At this time obftacles of another nature, and truly infurmountable, came forward *. Sieyes, more infulated than ever, found it neceffary to confine himfelf, with the utmost trienefs, to the line of his duty.

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His fortune, at the commencement of the Revolution, confifted in benefices and penfions to the amount of feven or eight thoufand livres annually; in three fmall portions of annuities on the Hotel de Ville at Paris, making together the fam of eight hundred and forty livres ; and, laftly, in various fums lent on fecurity, which comprehended his patrimony, and favings for nine or ten years. The total, at that time, amounted to the principal fum of forty-fix or forty-feven thoufand livres. The article of favings had for its motive the defign of retiring to the United States of America, as foon as he could form a capital fufficient and transportable; its bafis confifted in the fimplicity of his manner of living, joined to the facility of entering into no expence during two-thirds of the year, which he paffed in the country with his Bifhop, at a few leagues diftance from Chartres.

After the decrees which put the property of ecclefiaftics into the hands of the nation, Sieyes concluded that he fhould foon be reduced to his own private and independent property. He had at that time renounced the defign of quitting his country. He therefore collected all the portions of his perfonal capital, in order to found upon it his future title to independence, by fecuring to himself at least the ftrict neceffaries of life. With this view he purchased, of one of the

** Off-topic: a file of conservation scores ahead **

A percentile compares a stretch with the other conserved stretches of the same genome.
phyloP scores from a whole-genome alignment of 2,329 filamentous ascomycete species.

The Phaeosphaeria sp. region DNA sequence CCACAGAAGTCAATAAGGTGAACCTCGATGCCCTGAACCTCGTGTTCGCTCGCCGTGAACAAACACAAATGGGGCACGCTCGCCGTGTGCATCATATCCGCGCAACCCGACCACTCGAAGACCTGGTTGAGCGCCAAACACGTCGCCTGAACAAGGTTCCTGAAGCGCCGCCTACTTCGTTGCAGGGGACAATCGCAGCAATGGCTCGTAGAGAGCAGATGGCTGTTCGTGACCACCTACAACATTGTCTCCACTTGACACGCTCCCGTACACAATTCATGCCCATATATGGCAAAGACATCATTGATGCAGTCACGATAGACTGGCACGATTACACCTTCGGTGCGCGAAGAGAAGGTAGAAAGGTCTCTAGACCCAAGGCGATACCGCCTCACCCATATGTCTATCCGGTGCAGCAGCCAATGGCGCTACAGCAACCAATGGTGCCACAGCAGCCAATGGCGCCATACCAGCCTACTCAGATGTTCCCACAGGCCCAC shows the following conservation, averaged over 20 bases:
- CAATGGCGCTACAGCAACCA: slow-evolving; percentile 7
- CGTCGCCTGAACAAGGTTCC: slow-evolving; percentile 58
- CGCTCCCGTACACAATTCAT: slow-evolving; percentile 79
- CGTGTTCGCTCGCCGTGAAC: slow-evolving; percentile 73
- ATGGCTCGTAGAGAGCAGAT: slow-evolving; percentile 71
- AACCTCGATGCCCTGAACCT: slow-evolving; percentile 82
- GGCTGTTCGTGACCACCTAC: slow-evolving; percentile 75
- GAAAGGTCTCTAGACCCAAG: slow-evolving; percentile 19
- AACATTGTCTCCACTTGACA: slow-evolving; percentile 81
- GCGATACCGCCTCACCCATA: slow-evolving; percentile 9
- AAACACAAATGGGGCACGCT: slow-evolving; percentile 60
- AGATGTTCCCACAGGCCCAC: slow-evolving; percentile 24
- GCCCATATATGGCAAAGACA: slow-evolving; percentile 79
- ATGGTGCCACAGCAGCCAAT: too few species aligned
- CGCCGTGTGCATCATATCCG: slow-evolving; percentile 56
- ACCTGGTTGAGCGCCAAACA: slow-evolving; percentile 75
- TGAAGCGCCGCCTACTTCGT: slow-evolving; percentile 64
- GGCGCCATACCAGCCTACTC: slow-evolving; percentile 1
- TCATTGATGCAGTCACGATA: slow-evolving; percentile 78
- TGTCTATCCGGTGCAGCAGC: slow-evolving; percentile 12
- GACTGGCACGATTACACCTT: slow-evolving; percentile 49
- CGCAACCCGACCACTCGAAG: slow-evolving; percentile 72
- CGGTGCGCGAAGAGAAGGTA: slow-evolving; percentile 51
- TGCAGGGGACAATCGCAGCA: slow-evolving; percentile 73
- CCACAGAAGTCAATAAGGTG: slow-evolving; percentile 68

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*Jufque datum Sceleri. Lucian,


most established commercial houses, an annuity of one thousand crowns, at nine per cent, by a principal fum of about thirty thousand livres. The contract was figned before notaries, at the beginning of the year 1791. The remainder of the fame capital increased, by a fmall addition, to the fum of fourteen thousand livres, was entrusted to one of his brothers, to be invested in landed property, at the distance of more than two hundred leagues from Paris. The laft decrees refpecting the indemnities of ancient incumbents having reduced the ecclefiaftical revenue of Sieyes, like thofe of all others, to one thousand livres, he offered the fame to his country in the tribune of the Convention, on the 20th of Brumaire, in the fecond year of the Republic [Nov. 10, 1793]: fo that the fortune of Sieyes confifts, if he is to be credited, in one life annuity of three thousand livres, and another of eight hundred and forty livres, befides the fum before-mentioned entrusted to his brother.